Mayor Schaaf seeks to hire more locals as Oakland cops

Bay City News
Friday, September 4, 2015
FILE: Oakland Mayor Libby Schaaf outside City Hall Monday, Oct. 27, 2014, in Oakland, Calif.
FILE: Oakland Mayor Libby Schaaf outside City Hall Monday, Oct. 27, 2014, in Oakland, Calif.

OAKLAND, Calif. -- Oakland Mayor Libby Schaaf said on Friday that she wants to hire more Oakland residents as police officers.

Speaking at a news conference announcing the launch of a new law enforcement pre-academy at Merritt College, Schaaf said, "We want to get more home-grown officers who can be compassionate and effective guardians of this community."

Schaaf said, "We're committed to increasing the number of officers who have connections to the communities they guard and look like the community."

The 13-week program, which starts on Sept. 13 and is the only community college program of its kind in Northern California, is the brainchild of former Oakland police Officer Margaret Dixon, who heads Merritt's administration of justice department.

It will be taught by Howard Jordan, a retired Oakland police chief who's now an adjunct instructor at Merritt, along with more than a dozen active and retired members of the Oakland Police Department and the Alameda County Sheriff's Office.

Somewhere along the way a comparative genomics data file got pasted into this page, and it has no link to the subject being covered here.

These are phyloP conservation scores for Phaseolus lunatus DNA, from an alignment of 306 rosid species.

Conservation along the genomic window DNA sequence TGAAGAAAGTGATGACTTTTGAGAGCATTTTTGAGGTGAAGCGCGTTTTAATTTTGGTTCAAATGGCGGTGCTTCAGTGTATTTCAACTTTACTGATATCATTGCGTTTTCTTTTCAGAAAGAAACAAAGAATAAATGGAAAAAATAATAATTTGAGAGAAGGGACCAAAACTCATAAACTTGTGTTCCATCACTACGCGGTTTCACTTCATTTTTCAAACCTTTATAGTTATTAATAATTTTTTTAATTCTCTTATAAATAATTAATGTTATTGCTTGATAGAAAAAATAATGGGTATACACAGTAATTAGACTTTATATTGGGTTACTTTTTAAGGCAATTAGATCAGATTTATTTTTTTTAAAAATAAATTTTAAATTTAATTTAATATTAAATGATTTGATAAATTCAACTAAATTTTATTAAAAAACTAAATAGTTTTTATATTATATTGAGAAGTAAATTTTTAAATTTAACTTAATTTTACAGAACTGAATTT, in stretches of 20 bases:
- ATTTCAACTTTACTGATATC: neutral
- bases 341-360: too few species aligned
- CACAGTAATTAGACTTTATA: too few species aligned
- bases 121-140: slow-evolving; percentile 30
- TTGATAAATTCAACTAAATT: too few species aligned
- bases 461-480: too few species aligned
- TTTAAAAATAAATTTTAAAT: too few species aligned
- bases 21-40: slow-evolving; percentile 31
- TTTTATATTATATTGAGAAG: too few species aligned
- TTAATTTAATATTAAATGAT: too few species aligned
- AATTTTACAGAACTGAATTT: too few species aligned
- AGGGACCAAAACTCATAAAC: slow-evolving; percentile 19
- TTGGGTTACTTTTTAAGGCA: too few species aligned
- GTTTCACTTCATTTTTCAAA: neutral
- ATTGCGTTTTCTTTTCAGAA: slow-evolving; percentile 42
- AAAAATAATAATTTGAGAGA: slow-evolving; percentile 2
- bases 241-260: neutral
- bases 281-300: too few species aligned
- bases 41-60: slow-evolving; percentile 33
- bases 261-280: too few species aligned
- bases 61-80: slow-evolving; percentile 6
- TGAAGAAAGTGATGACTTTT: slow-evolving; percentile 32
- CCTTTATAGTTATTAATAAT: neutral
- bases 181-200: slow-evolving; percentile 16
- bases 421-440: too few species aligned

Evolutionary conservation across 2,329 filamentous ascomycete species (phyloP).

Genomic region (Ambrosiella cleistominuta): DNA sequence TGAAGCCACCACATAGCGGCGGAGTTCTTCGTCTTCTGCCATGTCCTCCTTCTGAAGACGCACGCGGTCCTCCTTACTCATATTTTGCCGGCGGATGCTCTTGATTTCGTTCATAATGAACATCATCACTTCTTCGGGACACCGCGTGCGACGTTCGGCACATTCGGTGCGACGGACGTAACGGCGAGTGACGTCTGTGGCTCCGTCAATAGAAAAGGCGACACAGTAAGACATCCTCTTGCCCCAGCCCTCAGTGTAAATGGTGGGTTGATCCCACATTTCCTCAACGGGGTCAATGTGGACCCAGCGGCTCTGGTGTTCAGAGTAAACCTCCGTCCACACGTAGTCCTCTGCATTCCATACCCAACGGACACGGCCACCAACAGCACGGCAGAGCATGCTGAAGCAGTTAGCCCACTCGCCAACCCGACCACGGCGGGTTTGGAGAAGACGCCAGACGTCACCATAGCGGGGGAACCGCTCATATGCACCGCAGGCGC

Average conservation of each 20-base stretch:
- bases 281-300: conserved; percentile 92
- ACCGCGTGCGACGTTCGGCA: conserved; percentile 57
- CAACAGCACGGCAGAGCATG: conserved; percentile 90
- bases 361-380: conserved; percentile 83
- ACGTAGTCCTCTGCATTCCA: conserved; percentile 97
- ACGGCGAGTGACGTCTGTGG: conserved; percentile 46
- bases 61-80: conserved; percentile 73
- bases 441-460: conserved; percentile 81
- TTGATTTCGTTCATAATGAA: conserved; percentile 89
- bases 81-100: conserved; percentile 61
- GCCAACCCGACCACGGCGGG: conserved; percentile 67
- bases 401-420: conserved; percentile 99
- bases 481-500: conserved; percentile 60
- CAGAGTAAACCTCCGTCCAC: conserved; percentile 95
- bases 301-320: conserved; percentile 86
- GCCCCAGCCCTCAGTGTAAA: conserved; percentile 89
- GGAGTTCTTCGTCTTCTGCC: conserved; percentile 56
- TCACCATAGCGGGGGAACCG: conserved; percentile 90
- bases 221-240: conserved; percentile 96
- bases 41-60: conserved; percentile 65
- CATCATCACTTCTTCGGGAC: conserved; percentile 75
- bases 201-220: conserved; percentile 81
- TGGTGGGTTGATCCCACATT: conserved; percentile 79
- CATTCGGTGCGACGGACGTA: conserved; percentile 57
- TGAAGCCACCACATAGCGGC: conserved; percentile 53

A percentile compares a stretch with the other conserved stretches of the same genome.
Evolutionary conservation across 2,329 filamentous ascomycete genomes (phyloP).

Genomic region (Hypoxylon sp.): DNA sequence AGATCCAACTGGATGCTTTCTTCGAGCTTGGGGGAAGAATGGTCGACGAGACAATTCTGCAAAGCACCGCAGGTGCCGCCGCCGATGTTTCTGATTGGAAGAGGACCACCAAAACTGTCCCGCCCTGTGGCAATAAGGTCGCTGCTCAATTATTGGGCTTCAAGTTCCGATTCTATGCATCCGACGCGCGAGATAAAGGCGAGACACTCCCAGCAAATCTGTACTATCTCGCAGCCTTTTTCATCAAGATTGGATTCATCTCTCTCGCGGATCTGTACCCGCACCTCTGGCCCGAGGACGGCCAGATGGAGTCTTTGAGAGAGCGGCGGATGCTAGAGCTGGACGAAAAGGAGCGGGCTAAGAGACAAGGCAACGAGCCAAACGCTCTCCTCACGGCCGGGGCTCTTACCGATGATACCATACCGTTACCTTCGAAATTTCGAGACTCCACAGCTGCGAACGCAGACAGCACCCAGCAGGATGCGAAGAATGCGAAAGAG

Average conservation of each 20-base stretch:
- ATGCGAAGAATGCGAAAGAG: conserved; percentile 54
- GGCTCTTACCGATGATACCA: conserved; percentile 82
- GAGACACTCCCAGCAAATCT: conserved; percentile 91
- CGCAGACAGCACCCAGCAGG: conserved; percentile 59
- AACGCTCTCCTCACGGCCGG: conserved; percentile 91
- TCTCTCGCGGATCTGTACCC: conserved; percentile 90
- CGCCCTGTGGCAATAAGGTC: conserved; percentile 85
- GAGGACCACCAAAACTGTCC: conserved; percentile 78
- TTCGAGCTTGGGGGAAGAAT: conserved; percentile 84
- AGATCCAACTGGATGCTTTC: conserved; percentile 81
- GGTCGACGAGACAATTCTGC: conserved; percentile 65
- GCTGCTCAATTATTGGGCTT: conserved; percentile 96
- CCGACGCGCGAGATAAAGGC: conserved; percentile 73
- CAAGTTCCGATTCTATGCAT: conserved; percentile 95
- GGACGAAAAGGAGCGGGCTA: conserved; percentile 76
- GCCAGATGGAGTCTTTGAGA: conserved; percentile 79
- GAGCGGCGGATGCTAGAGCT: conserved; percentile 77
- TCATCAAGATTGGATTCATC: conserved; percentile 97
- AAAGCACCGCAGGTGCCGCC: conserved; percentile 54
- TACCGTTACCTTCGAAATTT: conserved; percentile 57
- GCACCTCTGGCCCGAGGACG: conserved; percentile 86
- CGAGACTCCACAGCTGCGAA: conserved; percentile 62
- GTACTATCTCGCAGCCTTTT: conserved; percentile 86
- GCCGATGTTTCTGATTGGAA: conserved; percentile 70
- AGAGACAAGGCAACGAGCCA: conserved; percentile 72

Jordan said 30 students are enrolled for the first program and there's a waiting list for the next term.

Dixon, who grew up in Oakland and graduated from Castlemont High School, said the idea is for Merritt students to get hands-on training that's needed for rigorous police academies as well as the knowledge they will need to pass the certification test.

She said, "Some people walk out of police academies because (it's) too much for them."

Dixon said students will learn about academy rules and regulations, physical fitness and nutrition, report writing, defensive driving, professional conduct, law enforcement, defensive tactics, police ethics, radio procedures, the background investigation process they will have to undergo and test preparation and assessment.

Dixon said she envisions a pipeline from urban schools to Merritt's administration of justice program, where successful graduates go on to well-paying jobs at law enforcement agencies.

Schaaf said she hopes the new program will create more good candidates for Oakland's police academies, which require that participants be at least 21 years old.

The mayor said, "There are jobs available and we're hiring now. Our department is aging and I have committed to growing the department to 800 officers over the next three years."

Oakland Assistant Police Chief Paul Figueroa said he hopes his department can recruit all the people who complete the new program but California Highway Patrol Assistant Chief Amanda Snowden said she hopes to recruit some of the students for her agency as well.

Jordan said he agrees with Schaaf about trying to get more Oakland residents to become police officers in the city.

Jordan said, "We want to attract people from this community so they serve in the community. Of the 30 students in the program, most are from this community, although there are a few outliers."

One of the students in the new program is Jesus Garibay, 22, who grew up in East Oakland and still lives there.

Garibay said, "I grew up in a single-parent household and it wasn't always easy."

He said, "I'm grateful for the chance to work with the ex-chief (Jordan) and for this life-changing opportunity."